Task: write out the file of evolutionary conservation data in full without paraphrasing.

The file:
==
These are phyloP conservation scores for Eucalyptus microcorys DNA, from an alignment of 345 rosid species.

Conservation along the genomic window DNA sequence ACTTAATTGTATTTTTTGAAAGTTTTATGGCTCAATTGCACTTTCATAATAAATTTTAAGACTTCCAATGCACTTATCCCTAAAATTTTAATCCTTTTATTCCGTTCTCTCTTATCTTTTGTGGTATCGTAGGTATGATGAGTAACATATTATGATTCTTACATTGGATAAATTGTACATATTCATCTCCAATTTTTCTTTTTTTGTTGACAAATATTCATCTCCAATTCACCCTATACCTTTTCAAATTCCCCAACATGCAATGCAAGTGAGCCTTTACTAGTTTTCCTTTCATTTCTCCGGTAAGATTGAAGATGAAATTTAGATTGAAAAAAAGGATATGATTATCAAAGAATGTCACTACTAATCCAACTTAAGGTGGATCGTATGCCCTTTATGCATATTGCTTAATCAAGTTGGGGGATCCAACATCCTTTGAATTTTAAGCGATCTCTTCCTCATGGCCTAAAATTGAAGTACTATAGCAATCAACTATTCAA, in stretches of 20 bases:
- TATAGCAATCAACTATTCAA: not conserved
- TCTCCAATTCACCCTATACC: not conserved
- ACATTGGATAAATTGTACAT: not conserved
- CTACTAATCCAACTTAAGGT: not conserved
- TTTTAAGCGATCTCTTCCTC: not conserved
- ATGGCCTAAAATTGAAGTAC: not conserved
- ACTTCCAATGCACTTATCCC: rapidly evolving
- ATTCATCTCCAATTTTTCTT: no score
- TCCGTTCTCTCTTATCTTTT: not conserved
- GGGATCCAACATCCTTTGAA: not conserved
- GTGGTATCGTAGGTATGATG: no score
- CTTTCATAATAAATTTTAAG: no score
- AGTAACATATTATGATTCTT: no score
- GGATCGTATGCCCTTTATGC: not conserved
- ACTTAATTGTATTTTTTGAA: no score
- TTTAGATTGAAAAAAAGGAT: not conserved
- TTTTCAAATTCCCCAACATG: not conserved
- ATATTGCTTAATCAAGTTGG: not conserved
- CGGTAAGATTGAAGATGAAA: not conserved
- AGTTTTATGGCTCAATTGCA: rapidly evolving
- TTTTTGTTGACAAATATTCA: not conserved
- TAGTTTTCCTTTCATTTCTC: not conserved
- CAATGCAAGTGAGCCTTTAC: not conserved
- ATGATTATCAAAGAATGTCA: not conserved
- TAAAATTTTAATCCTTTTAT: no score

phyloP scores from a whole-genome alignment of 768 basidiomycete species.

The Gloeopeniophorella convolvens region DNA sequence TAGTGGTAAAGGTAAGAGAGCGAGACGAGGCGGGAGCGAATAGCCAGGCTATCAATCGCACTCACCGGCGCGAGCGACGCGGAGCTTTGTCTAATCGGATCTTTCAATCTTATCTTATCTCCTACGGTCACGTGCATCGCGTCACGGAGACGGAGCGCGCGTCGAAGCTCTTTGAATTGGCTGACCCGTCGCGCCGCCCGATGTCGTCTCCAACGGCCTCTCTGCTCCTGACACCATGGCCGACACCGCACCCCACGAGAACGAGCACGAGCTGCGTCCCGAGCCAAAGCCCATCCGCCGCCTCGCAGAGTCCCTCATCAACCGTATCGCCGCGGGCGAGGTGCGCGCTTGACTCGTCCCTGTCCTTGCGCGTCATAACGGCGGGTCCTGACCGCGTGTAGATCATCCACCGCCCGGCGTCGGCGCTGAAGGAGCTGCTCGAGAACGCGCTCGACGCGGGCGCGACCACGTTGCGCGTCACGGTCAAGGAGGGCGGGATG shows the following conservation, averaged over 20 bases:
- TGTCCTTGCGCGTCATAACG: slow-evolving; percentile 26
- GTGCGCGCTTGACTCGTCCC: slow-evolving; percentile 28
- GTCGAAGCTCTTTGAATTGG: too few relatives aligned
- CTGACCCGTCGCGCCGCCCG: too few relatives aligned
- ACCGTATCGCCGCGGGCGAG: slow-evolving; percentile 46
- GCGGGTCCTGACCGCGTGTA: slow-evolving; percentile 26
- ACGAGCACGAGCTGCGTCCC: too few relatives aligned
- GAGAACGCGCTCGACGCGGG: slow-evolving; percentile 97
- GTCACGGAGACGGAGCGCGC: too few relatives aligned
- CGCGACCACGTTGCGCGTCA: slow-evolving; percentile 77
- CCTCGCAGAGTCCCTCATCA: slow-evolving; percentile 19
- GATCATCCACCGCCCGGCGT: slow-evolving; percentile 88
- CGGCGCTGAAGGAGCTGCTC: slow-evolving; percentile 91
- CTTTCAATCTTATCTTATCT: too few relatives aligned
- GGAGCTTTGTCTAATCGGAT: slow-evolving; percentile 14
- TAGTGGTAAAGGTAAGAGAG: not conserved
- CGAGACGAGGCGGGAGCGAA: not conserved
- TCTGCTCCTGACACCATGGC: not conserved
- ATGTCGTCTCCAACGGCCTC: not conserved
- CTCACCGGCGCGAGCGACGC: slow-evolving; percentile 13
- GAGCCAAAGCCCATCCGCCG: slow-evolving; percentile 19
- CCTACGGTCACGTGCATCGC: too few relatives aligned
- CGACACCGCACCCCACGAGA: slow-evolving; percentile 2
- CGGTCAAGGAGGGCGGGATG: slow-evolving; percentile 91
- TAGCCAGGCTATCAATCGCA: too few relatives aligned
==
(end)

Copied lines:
These are phyloP conservation scores for Eucalyptus microcorys DNA, from an alignment of 345 rosid species.

Conservation along the genomic window DNA sequence ACTTAATTGTATTTTTTGAAAGTTTTATGGCTCAATTGCACTTTCATAATAAATTTTAAGACTTCCAATGCACTTATCCCTAAAATTTTAATCCTTTTATTCCGTTCTCTCTTATCTTTTGTGGTATCGTAGGTATGATGAGTAACATATTATGATTCTTACATTGGATAAATTGTACATATTCATCTCCAATTTTTCTTTTTTTGTTGACAAATATTCATCTCCAATTCACCCTATACCTTTTCAAATTCCCCAACATGCAATGCAAGTGAGCCTTTACTAGTTTTCCTTTCATTTCTCCGGTAAGATTGAAGATGAAATTTAGATTGAAAAAAAGGATATGATTATCAAAGAATGTCACTACTAATCCAACTTAAGGTGGATCGTATGCCCTTTATGCATATTGCTTAATCAAGTTGGGGGATCCAACATCCTTTGAATTTTAAGCGATCTCTTCCTCATGGCCTAAAATTGAAGTACTATAGCAATCAACTATTCAA, in stretches of 20 bases:
- TATAGCAATCAACTATTCAA: not conserved
- TCTCCAATTCACCCTATACC: not conserved
- ACATTGGATAAATTGTACAT: not conserved
- CTACTAATCCAACTTAAGGT: not conserved
- TTTTAAGCGATCTCTTCCTC: not conserved
- ATGGCCTAAAATTGAAGTAC: not conserved
- ACTTCCAATGCACTTATCCC: rapidly evolving
- ATTCATCTCCAATTTTTCTT: no score
- TCCGTTCTCTCTTATCTTTT: not conserved
- GGGATCCAACATCCTTTGAA: not conserved
- GTGGTATCGTAGGTATGATG: no score
- CTTTCATAATAAATTTTAAG: no score
- AGTAACATATTATGATTCTT: no score
- GGATCGTATGCCCTTTATGC: not conserved
- ACTTAATTGTATTTTTTGAA: no score
- TTTAGATTGAAAAAAAGGAT: not conserved
- TTTTCAAATTCCCCAACATG: not conserved
- ATATTGCTTAATCAAGTTGG: not conserved
- CGGTAAGATTGAAGATGAAA: not conserved
- AGTTTTATGGCTCAATTGCA: rapidly evolving
- TTTTTGTTGACAAATATTCA: not conserved
- TAGTTTTCCTTTCATTTCTC: not conserved
- CAATGCAAGTGAGCCTTTAC: not conserved
- ATGATTATCAAAGAATGTCA: not conserved
- TAAAATTTTAATCCTTTTAT: no score

phyloP scores from a whole-genome alignment of 768 basidiomycete species.

The Gloeopeniophorella convolvens region DNA sequence TAGTGGTAAAGGTAAGAGAGCGAGACGAGGCGGGAGCGAATAGCCAGGCTATCAATCGCACTCACCGGCGCGAGCGACGCGGAGCTTTGTCTAATCGGATCTTTCAATCTTATCTTATCTCCTACGGTCACGTGCATCGCGTCACGGAGACGGAGCGCGCGTCGAAGCTCTTTGAATTGGCTGACCCGTCGCGCCGCCCGATGTCGTCTCCAACGGCCTCTCTGCTCCTGACACCATGGCCGACACCGCACCCCACGAGAACGAGCACGAGCTGCGTCCCGAGCCAAAGCCCATCCGCCGCCTCGCAGAGTCCCTCATCAACCGTATCGCCGCGGGCGAGGTGCGCGCTTGACTCGTCCCTGTCCTTGCGCGTCATAACGGCGGGTCCTGACCGCGTGTAGATCATCCACCGCCCGGCGTCGGCGCTGAAGGAGCTGCTCGAGAACGCGCTCGACGCGGGCGCGACCACGTTGCGCGTCACGGTCAAGGAGGGCGGGATG shows the following conservation, averaged over 20 bases:
- TGTCCTTGCGCGTCATAACG: slow-evolving; percentile 26
- GTGCGCGCTTGACTCGTCCC: slow-evolving; percentile 28
- GTCGAAGCTCTTTGAATTGG: too few relatives aligned
- CTGACCCGTCGCGCCGCCCG: too few relatives aligned
- ACCGTATCGCCGCGGGCGAG: slow-evolving; percentile 46
- GCGGGTCCTGACCGCGTGTA: slow-evolving; percentile 26
- ACGAGCACGAGCTGCGTCCC: too few relatives aligned
- GAGAACGCGCTCGACGCGGG: slow-evolving; percentile 97
- GTCACGGAGACGGAGCGCGC: too few relatives aligned
- CGCGACCACGTTGCGCGTCA: slow-evolving; percentile 77
- CCTCGCAGAGTCCCTCATCA: slow-evolving; percentile 19
- GATCATCCACCGCCCGGCGT: slow-evolving; percentile 88
- CGGCGCTGAAGGAGCTGCTC: slow-evolving; percentile 91
- CTTTCAATCTTATCTTATCT: too few relatives aligned
- GGAGCTTTGTCTAATCGGAT: slow-evolving; percentile 14
- TAGTGGTAAAGGTAAGAGAG: not conserved
- CGAGACGAGGCGGGAGCGAA: not conserved
- TCTGCTCCTGACACCATGGC: not conserved
- ATGTCGTCTCCAACGGCCTC: not conserved
- CTCACCGGCGCGAGCGACGC: slow-evolving; percentile 13
- GAGCCAAAGCCCATCCGCCG: slow-evolving; percentile 19
- CCTACGGTCACGTGCATCGC: too few relatives aligned
- CGACACCGCACCCCACGAGA: slow-evolving; percentile 2
- CGGTCAAGGAGGGCGGGATG: slow-evolving; percentile 91
- TAGCCAGGCTATCAATCGCA: too few relatives aligned